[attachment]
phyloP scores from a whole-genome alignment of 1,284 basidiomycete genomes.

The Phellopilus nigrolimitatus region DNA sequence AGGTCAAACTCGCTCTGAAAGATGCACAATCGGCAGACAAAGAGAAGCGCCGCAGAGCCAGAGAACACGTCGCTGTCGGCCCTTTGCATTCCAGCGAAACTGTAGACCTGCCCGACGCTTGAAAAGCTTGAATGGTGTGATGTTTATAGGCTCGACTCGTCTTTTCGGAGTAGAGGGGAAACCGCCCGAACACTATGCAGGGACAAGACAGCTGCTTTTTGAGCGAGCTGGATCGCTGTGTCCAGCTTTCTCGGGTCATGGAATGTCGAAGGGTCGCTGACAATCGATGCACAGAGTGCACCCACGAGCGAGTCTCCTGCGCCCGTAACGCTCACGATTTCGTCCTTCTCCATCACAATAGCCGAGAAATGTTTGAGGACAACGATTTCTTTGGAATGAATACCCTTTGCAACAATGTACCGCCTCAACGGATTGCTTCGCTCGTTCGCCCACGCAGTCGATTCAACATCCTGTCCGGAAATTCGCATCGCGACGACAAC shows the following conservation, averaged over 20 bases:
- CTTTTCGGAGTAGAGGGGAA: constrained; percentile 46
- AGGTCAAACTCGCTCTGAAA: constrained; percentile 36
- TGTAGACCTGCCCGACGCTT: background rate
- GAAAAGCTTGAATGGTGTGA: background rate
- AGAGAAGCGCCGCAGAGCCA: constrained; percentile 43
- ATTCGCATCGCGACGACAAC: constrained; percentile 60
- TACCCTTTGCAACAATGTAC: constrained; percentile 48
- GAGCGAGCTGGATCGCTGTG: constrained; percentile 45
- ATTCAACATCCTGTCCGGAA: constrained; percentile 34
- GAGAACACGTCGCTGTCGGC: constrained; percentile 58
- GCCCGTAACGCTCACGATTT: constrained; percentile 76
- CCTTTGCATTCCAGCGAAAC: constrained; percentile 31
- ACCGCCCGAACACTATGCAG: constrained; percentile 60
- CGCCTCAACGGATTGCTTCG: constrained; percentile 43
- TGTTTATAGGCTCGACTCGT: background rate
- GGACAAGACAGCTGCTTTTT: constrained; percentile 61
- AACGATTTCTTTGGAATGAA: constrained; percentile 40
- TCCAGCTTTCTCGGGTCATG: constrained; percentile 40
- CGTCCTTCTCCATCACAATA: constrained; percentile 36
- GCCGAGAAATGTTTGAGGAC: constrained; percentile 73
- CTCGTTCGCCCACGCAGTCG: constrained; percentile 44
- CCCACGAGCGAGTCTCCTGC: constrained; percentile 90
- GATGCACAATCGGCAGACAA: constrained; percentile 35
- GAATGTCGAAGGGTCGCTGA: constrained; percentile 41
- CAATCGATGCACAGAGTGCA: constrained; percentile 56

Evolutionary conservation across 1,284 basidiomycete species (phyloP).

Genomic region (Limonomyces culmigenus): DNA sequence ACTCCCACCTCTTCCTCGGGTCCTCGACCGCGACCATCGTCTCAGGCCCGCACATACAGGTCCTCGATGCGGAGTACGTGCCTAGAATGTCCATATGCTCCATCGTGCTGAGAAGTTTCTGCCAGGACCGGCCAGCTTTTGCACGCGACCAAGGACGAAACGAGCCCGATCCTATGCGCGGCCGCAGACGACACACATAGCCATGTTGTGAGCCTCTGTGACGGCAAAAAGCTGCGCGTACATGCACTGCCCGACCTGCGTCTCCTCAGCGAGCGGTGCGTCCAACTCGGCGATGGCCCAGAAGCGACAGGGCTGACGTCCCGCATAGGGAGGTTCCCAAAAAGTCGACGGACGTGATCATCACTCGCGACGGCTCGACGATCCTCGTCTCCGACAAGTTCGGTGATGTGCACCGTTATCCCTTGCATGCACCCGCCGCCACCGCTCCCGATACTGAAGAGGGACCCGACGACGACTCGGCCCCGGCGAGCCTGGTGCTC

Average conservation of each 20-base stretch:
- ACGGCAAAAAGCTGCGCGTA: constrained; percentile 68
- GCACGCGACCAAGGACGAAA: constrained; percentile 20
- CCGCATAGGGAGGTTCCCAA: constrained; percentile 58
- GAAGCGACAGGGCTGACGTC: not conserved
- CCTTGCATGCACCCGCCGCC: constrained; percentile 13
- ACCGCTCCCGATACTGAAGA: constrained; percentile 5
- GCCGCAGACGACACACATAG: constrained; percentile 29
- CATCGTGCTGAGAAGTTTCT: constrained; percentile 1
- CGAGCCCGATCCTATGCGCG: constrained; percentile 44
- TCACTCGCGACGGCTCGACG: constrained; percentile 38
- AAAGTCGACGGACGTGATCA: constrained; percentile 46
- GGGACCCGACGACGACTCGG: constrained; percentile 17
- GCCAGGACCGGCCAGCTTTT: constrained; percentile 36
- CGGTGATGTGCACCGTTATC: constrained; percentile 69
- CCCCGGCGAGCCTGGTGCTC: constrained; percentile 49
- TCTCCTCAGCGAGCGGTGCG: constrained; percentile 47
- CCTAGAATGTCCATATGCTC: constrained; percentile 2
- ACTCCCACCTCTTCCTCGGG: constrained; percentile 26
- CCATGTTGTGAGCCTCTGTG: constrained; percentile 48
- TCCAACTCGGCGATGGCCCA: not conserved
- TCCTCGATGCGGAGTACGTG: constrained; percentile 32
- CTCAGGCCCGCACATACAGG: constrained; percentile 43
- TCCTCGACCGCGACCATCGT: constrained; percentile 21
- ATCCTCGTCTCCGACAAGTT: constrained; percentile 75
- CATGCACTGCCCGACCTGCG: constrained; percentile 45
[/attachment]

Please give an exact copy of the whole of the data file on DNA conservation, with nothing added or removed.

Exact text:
phyloP scores from a whole-genome alignment of 1,284 basidiomycete genomes.

The Phellopilus nigrolimitatus region DNA sequence AGGTCAAACTCGCTCTGAAAGATGCACAATCGGCAGACAAAGAGAAGCGCCGCAGAGCCAGAGAACACGTCGCTGTCGGCCCTTTGCATTCCAGCGAAACTGTAGACCTGCCCGACGCTTGAAAAGCTTGAATGGTGTGATGTTTATAGGCTCGACTCGTCTTTTCGGAGTAGAGGGGAAACCGCCCGAACACTATGCAGGGACAAGACAGCTGCTTTTTGAGCGAGCTGGATCGCTGTGTCCAGCTTTCTCGGGTCATGGAATGTCGAAGGGTCGCTGACAATCGATGCACAGAGTGCACCCACGAGCGAGTCTCCTGCGCCCGTAACGCTCACGATTTCGTCCTTCTCCATCACAATAGCCGAGAAATGTTTGAGGACAACGATTTCTTTGGAATGAATACCCTTTGCAACAATGTACCGCCTCAACGGATTGCTTCGCTCGTTCGCCCACGCAGTCGATTCAACATCCTGTCCGGAAATTCGCATCGCGACGACAAC shows the following conservation, averaged over 20 bases:
- CTTTTCGGAGTAGAGGGGAA: constrained; percentile 46
- AGGTCAAACTCGCTCTGAAA: constrained; percentile 36
- TGTAGACCTGCCCGACGCTT: background rate
- GAAAAGCTTGAATGGTGTGA: background rate
- AGAGAAGCGCCGCAGAGCCA: constrained; percentile 43
- ATTCGCATCGCGACGACAAC: constrained; percentile 60
- TACCCTTTGCAACAATGTAC: constrained; percentile 48
- GAGCGAGCTGGATCGCTGTG: constrained; percentile 45
- ATTCAACATCCTGTCCGGAA: constrained; percentile 34
- GAGAACACGTCGCTGTCGGC: constrained; percentile 58
- GCCCGTAACGCTCACGATTT: constrained; percentile 76
- CCTTTGCATTCCAGCGAAAC: constrained; percentile 31
- ACCGCCCGAACACTATGCAG: constrained; percentile 60
- CGCCTCAACGGATTGCTTCG: constrained; percentile 43
- TGTTTATAGGCTCGACTCGT: background rate
- GGACAAGACAGCTGCTTTTT: constrained; percentile 61
- AACGATTTCTTTGGAATGAA: constrained; percentile 40
- TCCAGCTTTCTCGGGTCATG: constrained; percentile 40
- CGTCCTTCTCCATCACAATA: constrained; percentile 36
- GCCGAGAAATGTTTGAGGAC: constrained; percentile 73
- CTCGTTCGCCCACGCAGTCG: constrained; percentile 44
- CCCACGAGCGAGTCTCCTGC: constrained; percentile 90
- GATGCACAATCGGCAGACAA: constrained; percentile 35
- GAATGTCGAAGGGTCGCTGA: constrained; percentile 41
- CAATCGATGCACAGAGTGCA: constrained; percentile 56

Evolutionary conservation across 1,284 basidiomycete species (phyloP).

Genomic region (Limonomyces culmigenus): DNA sequence ACTCCCACCTCTTCCTCGGGTCCTCGACCGCGACCATCGTCTCAGGCCCGCACATACAGGTCCTCGATGCGGAGTACGTGCCTAGAATGTCCATATGCTCCATCGTGCTGAGAAGTTTCTGCCAGGACCGGCCAGCTTTTGCACGCGACCAAGGACGAAACGAGCCCGATCCTATGCGCGGCCGCAGACGACACACATAGCCATGTTGTGAGCCTCTGTGACGGCAAAAAGCTGCGCGTACATGCACTGCCCGACCTGCGTCTCCTCAGCGAGCGGTGCGTCCAACTCGGCGATGGCCCAGAAGCGACAGGGCTGACGTCCCGCATAGGGAGGTTCCCAAAAAGTCGACGGACGTGATCATCACTCGCGACGGCTCGACGATCCTCGTCTCCGACAAGTTCGGTGATGTGCACCGTTATCCCTTGCATGCACCCGCCGCCACCGCTCCCGATACTGAAGAGGGACCCGACGACGACTCGGCCCCGGCGAGCCTGGTGCTC

Average conservation of each 20-base stretch:
- ACGGCAAAAAGCTGCGCGTA: constrained; percentile 68
- GCACGCGACCAAGGACGAAA: constrained; percentile 20
- CCGCATAGGGAGGTTCCCAA: constrained; percentile 58
- GAAGCGACAGGGCTGACGTC: not conserved
- CCTTGCATGCACCCGCCGCC: constrained; percentile 13
- ACCGCTCCCGATACTGAAGA: constrained; percentile 5
- GCCGCAGACGACACACATAG: constrained; percentile 29
- CATCGTGCTGAGAAGTTTCT: constrained; percentile 1
- CGAGCCCGATCCTATGCGCG: constrained; percentile 44
- TCACTCGCGACGGCTCGACG: constrained; percentile 38
- AAAGTCGACGGACGTGATCA: constrained; percentile 46
- GGGACCCGACGACGACTCGG: constrained; percentile 17
- GCCAGGACCGGCCAGCTTTT: constrained; percentile 36
- CGGTGATGTGCACCGTTATC: constrained; percentile 69
- CCCCGGCGAGCCTGGTGCTC: constrained; percentile 49
- TCTCCTCAGCGAGCGGTGCG: constrained; percentile 47
- CCTAGAATGTCCATATGCTC: constrained; percentile 2
- ACTCCCACCTCTTCCTCGGG: constrained; percentile 26
- CCATGTTGTGAGCCTCTGTG: constrained; percentile 48
- TCCAACTCGGCGATGGCCCA: not conserved
- TCCTCGATGCGGAGTACGTG: constrained; percentile 32
- CTCAGGCCCGCACATACAGG: constrained; percentile 43
- TCCTCGACCGCGACCATCGT: constrained; percentile 21
- ATCCTCGTCTCCGACAAGTT: constrained; percentile 75
- CATGCACTGCCCGACCTGCG: constrained; percentile 45